September 3, 2018

From Seed to Cup: How Do Producers Grow Coffee?


An espresso: 20–30 ml of delicious coffee. It takes just minutes to drink it. But it takes years to produce it. From carefully selecting and planting the coffee tree through to harvesting, processing, and drying the beans, a producer’s work never stops.

But how do producers decide which coffee to grow? How do they harvest it? What’s involved in processing and drying?

Lee este artículo en español Del Grano a La Taza: ¿Cómo Cultivan Café los Productores?

Coffee seeds

Coffee seedlings in the nursery at Fazenda Bella Epoca in Brazil. Credit: Ana Valencia

Choosing The Right Coffee To Grow

There’s more than one type of coffee. Some varieties produce high-quality beans but are susceptible to disease. Others are hardier. Some yield more coffee than others, some are sweeter, and some suit certain types of soil.

So, how does a producer choose which coffee they grow?

ICFC Panama biologist and coffee value chain analyst Valentina Pedrotti says it varies from country to country. The climate and local culture often decide a producer’s choice. Many simply grow what is common in that area or what has always been farmed on that land.

But the soil, altitude, humidity, and other climatic features have an impact on the flavor of the final coffee, so it’s important to choose wisely. Other considerations include the cost and expected market value of the beans, and if diseases and pests are an issue,.

In some countries, there are national coffee associations, such as The Colombian Coffee Growers’ Federation (Federación Nacional de Cafetaleros, FNC) in Colombia or Anacafé in Guatemala. Farmers may choose to grow a coffee variety recommended by these associations. The FNC, for example, invests in researching and developing disease-resistant varieties such as Colombia and Castillo.

You may also like Coffee Varieties Debunked: Why Not All Geshas Taste The Same

And availability is a constant limitation. Take F1 hybrids, such as Starmaya. It’s high-quality, high-yield, and highly resistant to disease – the ideal coffee plant, in other words. Yet it’s a new variety and only a handful of producers currently have access to it.

With all these things to consider, it can be hard to choose the best variety. Arturo Aguirre of the award-winning Finca El Injerto in Guatemala says that it’s important producers understand their land. “You have to know where your farm is really well.” The location and soil are deciding factors on whether certain varieties will thrive.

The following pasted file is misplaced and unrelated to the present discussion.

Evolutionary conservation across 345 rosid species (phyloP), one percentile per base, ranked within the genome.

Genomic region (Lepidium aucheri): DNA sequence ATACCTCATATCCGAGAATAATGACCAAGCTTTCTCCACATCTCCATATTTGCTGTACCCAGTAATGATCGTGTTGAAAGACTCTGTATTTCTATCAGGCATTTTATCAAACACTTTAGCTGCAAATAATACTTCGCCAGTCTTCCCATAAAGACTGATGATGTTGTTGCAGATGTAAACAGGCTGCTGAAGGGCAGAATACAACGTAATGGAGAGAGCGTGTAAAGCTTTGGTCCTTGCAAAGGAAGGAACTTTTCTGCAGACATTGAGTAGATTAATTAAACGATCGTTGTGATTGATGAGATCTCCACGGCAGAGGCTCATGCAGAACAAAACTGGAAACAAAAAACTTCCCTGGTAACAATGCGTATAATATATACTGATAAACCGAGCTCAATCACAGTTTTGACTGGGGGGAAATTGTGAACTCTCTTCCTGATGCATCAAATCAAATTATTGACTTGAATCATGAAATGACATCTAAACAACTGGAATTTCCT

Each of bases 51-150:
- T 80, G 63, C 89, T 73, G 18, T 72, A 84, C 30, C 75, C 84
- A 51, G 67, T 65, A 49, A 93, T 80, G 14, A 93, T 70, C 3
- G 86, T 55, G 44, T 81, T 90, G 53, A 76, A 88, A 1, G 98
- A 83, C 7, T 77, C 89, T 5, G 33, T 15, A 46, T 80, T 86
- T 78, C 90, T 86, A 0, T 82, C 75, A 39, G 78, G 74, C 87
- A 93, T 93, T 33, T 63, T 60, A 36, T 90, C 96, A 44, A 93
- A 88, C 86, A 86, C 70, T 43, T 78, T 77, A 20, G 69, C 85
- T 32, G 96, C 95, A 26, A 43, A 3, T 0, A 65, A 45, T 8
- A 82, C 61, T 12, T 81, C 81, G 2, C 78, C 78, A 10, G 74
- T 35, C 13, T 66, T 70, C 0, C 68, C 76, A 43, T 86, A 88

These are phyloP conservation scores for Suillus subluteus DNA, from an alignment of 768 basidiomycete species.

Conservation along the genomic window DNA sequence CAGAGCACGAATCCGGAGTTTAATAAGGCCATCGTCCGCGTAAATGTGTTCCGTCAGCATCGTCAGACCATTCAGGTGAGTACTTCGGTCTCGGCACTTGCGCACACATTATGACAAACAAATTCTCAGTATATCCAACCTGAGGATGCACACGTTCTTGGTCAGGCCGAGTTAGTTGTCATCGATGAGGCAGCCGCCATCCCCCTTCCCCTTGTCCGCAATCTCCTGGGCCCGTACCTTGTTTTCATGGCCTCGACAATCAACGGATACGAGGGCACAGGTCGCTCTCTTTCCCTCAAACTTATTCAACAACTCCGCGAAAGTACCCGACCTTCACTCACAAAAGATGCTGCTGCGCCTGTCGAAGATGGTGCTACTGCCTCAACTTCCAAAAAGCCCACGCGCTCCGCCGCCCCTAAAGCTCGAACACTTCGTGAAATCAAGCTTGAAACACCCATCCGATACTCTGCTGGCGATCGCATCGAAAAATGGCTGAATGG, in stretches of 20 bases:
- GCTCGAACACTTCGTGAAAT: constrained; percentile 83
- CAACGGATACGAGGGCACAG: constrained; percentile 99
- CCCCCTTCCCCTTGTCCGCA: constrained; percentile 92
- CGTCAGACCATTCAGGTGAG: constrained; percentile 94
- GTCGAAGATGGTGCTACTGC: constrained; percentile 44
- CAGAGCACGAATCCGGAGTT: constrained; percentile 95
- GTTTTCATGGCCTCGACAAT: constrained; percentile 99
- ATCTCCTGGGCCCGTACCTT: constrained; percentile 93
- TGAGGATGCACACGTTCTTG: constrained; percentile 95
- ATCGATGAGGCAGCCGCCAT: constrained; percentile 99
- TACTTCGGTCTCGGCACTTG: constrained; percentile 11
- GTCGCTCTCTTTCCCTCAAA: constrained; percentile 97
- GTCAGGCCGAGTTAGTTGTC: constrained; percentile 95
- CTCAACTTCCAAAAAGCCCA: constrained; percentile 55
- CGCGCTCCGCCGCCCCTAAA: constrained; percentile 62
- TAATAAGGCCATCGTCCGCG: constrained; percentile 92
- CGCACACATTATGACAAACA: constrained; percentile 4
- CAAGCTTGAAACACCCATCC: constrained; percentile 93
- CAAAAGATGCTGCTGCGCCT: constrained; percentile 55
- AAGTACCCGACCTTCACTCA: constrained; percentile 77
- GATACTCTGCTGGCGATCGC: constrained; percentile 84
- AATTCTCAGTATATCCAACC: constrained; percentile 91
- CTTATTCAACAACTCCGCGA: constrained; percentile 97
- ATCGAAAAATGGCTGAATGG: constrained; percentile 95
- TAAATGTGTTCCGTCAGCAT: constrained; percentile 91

Aguirre also says you should keep in mind that it takes around three years to know whether or not a new variety will thrive on your farm. After all, that’s how long it takes for a tree to mature.

Discover some of the most common varieties in Geisha vs Bourbon: A Crash Course in Coffee Varieties

Coffee plant

Coffee plant seedlings in their controlled growth period; later, they will be planted on the farm.

Planting The Seed

The variety has been chosen – now what?

Ricardo Alvarez, an agronomist at Finca Los Tres Potros in El Salvador, says that for the first two stages of the coffee-growing process, temperature is much more important than elevation. For example, Arabica’s ideal temperature range is 18°C–21°C (64°–70°F). If it is hotter than this, it may stress the plant.

Alvarez explains that he starts with a seedbed filled with treated sand to stimulate germination and initial growth, as well as prevent disease. The coffee seeds stay in the seedbed for 70 days.

Next, he transplants the seedlings to individual bags filled with an earthy, fertile soil mix. The young plants stay in this nursery for anywhere between seven months to a full year. He covers them with plastic wrap to control the amount of light. At this stage, it is essential that the main root grows vertically to provide stability and allow the coffee plant to live longer.

Farmer tending coffee plant

A Nicaraguan farmer prunes coffee after harvesting the cherries from the plants. Credit: Maren Marbee via Flickr, CC BY 2.0

Caring For The Coffee Plant

Alvarez stresses that before setting up the farm with young plants, it’s important to decide how densely the trees should be planted. The producer will decide this based on how they intend to prune and stump the plants later on. They will also consider how the plants will be harvested and the individual features of the variety.